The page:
His choicest gifts are the reward for those who endure with patience:

Say, this earthly life shall come to an end, and everyone shall expire and return unto my Lord God Who will reward with the choicest gifts the deeds of those who endure with patience.  (The Báb, Selections from the Writings of the Báb, p. 161)

He extols the station of those who endure their hardships and calamities with patience and resignation:

He extols the station of those believers who endured hardships and calamities with patience and resignation. Through their fortitude and constancy, their forbearance and long-suffering, these souls attained to such a lofty position that the Concourse on high seek their companionship and long for their blessings.  (Adib Taherzadeh, The Revelation of Bahá’u’lláh v 1, p. 271)

We will become everlasting in the Kingdom of God:

Be thou a mountain of quiescence, a sign of meekness, a sea of patience, a light of love, a standard of utter separation (from all else save God), so that thou mayest become everlasting in the Kingdom of God.  (‘Abdu’l-Bahá, Tablets of ‘Abdu’l-Bahá v2, p. 291)

Are some people rewarded more than others for patience?

A poor man who is patient and forbearing is better than a rich man who is thankful:

In the course of one of His talks to His companions ‘Abdu’l-Bahá states that a poor man who is patient and forbearing is better than a rich man who is thankful. However, a poor man who is thankful is more praiseworthy than the one who is patient, while more meritorious than all is the rich man who expends his wealth for others.  (Adib Taherzadeh, The Revelation of Bahá’u’lláh v 2, p. 281)

Great is the blessedness awaiting the poor that endure patiently and conceal their suffering:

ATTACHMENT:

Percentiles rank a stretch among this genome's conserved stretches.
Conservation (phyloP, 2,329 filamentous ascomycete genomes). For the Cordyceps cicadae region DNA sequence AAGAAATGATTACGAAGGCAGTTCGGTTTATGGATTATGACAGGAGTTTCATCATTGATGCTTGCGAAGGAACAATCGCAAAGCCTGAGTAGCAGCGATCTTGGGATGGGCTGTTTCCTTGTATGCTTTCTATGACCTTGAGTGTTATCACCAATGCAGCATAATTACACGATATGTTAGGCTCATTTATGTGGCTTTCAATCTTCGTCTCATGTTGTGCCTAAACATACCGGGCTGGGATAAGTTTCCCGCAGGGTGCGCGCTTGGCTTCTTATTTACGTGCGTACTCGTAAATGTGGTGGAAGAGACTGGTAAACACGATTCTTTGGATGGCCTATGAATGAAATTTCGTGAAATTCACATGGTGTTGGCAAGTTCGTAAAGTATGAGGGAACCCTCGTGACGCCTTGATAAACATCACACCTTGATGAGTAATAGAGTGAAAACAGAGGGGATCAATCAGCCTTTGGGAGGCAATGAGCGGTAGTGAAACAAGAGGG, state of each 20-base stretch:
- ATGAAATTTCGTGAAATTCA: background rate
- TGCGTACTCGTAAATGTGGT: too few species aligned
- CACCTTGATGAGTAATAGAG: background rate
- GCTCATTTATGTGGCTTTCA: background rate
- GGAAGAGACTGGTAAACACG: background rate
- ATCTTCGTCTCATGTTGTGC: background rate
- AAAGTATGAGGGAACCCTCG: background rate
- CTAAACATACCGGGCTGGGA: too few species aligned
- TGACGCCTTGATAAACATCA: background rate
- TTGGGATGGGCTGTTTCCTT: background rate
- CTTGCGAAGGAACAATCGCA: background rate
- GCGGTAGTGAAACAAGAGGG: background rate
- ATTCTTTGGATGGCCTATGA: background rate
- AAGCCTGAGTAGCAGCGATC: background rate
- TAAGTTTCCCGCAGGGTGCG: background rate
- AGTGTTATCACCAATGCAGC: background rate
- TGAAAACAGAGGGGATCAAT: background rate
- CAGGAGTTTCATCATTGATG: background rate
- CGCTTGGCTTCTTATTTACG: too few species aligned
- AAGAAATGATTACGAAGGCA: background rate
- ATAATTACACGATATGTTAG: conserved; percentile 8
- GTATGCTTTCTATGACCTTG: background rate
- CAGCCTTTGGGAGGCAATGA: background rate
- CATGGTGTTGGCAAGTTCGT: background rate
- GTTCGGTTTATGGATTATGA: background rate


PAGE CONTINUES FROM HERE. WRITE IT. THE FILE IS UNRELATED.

Great is the honor destined by God for those poor who are steadfast in patience. By My life! There is no honor, except what God may please to bestow, that can compare to this honor. Great is the blessedness awaiting the poor that endure patiently and conceal their sufferings. (Bahá’u’lláh, Gleanings from the Writings of Bahá’u’lláh, p. 202)

How Do We Get Patience?

By putting our reliance in God:

It behooveth whosoever hath set his face towards the Most Sublime Horizon to cleave tenaciously unto the cord of patience, and to put his reliance in God, the Help in Peril, the Unconstrained.  (Bahá’u’lláh, Epistle to the Son of the Wolf, p. 98)

Through the love of God:

It was the Love of God that led Abraham, Isaac, and Jacob, that strengthened Joseph in Egypt and gave to Moses courage and patience.  (‘Abdu’l-Bahá, Paris Talks, p. 82)

By seeking patience only in God and no one or nowhere else:

Verily I seek patience only in God, and Him do I regard as the goal of My desire. This signifieth that I have the undoubted Truth on My side.  (The Báb, Selections from the Writings of the Bab, p. 20)

Through prayers and supplications:

Prayers and supplications should be offered at the sacred Threshold, so that thou mayest remain firm in tests, and patient in ordeals.  (‘Abdu’l-Bahá, Divine Art of Living, p. 85)

With perfect confidence in the abounding grace of God:

When calamity striketh, be ye patient and composed. However afflictive your sufferings may be, stay ye undisturbed, and with perfect confidence in the abounding grace of God, brave ye the tempest of tribulations and fiery ordeals.  (‘Abdu’l-Bahá, Selections from the Writings of ‘Abdu’l-Bahá, p. 73)